Becoming self-employed is an exciting opportunity to strike out on your own and manage your time and business as you see fit. You can pick up shifts and gigs when you want, build a network of clients and even create your own personal brand.
In the UK there are over 4 million self-employed people earning for themselves and contributing to the economy. Chances are you know someone who’s successfully working as their own boss, which is encouraging stuff. They might be doing graphic design as a freelancer on Upwork, running groceries on JustEat or selling handmade products on Etsy. Which often throws up the question, ‘how do I become self-employed?’.
There’s a few things to consider when it comes to setting up on your own. You’re leaving your usual 9-5 structure, your boss and your colleagues, and you’re going to manage some things for yourself that you’ve never had to consider (like tax!).
If you’re weighing up the options chances are you like the idea of self-employment already. You just need to understand whether taking the leap is something you can commit to.
Some questions to ask yourself are:
If you’ve been through those questions and you’re still certain that the self-employed game is for you then it’s about getting everything in place. We’ve made this checklist to make sure you’re on top of your brand, admin and processes from week 1.
There are a couple of self-employed business structures, which might sound confusing but it’ll be clear which to choose based on your circumstances.
An important part of understanding your circumstances is understanding your finances. And as you have to complete your tax returns yourself or through an app like Earnr you’ll want to know how much to put aside for the tax season each year.
Sole trader - the simplest kind of self-employed business structure. You run your own business as an individual, your personal and commercial incomes are considered one and the same, so you’re taxed as you would a normal income. You can read our blog post here on how much to put aside each year.
Limited company - This is a separate legal entity in its own right. You need to register with Companies House and you also need to pay corporation tax. The benefit is that you pay tax on the revenue from the business rather than the profits you make personally.
Partnership - When you work with one or more others, your status doesn’t change so much from being a sole trader, you still need to register for a self-assessment tax return, and you still pay tax on personal profits, but those profits will be split among all involved. Make sure you agree how you split profits at the very beginning!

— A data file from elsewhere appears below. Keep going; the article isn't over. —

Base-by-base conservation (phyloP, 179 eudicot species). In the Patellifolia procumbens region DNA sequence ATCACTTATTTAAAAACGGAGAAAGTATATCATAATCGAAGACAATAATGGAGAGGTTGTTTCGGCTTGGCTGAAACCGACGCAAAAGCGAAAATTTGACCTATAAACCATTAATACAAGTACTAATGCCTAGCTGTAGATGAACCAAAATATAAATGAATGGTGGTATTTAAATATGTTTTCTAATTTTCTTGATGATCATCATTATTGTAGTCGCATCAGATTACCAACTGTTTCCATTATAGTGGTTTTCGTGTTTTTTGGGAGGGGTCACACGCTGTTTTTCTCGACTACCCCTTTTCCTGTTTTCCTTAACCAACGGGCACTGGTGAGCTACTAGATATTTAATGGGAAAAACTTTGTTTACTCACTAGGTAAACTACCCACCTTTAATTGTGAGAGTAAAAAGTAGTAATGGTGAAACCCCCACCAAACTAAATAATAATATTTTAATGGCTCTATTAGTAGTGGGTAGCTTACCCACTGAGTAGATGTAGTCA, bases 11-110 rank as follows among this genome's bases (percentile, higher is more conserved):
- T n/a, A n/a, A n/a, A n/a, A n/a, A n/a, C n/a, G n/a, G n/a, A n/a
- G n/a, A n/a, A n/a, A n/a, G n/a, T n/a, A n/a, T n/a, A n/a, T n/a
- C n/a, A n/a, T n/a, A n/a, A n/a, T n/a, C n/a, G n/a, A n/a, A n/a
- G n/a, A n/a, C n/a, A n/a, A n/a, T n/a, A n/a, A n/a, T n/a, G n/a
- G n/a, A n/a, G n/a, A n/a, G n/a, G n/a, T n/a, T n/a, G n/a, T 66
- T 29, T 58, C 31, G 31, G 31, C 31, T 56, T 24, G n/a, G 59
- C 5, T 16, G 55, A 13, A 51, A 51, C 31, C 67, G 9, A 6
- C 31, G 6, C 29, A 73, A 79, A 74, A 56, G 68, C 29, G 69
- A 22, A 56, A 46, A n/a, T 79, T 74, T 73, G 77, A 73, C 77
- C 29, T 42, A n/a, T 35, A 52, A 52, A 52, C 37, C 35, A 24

In most cases, if it’s just you setting out on your own and you’re going to earn less than around £75k in the year, you can safely opt for the sole trader route. If there’s more than one of you working on a project a partnership might be best. And if you’re earning over £75k and thinking about employing other people, a Limited Company is best.
Earnr can help guide you through the process. If you want to check out the app and put your details in we can get you set up with HMRC right away.
If you’re a sole trader you’ll be taxed in the same way you would if you have a regular salary. You can read about this in more detail in our blog post here.
The band structure for sole trader is:
If you’re a limited company you have to pay corporation tax, which is separate to income tax. Corporation tax is currently 19%. So you’d pay 19% corporation tax for all the revenue your business makes, which is beneficial if you’re generating decent revenue.
Being self-employed can mean anything from being a hairdresser to an engineering consultant, so there’s no one business plan. But once you’re established in all the places you need to be, it should be about getting business no matter what your industry.
Before reaching out, you should identify the channels you’re going to use, whether it’s a specific social media channel, or just letting your friends and family know that you’re running your own business now. (You could work your existing network as much as possible when you start out, it can give you the fastest leads and helps build your experience with people you already know.)
When it comes to pitching and selling, it might sound cheesy, but being yourself is the best way to go. People buy people, as much as they buy products and services, if you get on well with someone they’re more likely to do business with you.
After that it’s about building experience and learning as you go. Which can sound vague but that’s the joy of being self-employed and finding your own methods and processes.
Earnr aims to keep it that way too. We automate the manual bookkeeping process so your finances are kept up to date and you can focus on growing your business. Check out our app that can get you set up instantly.
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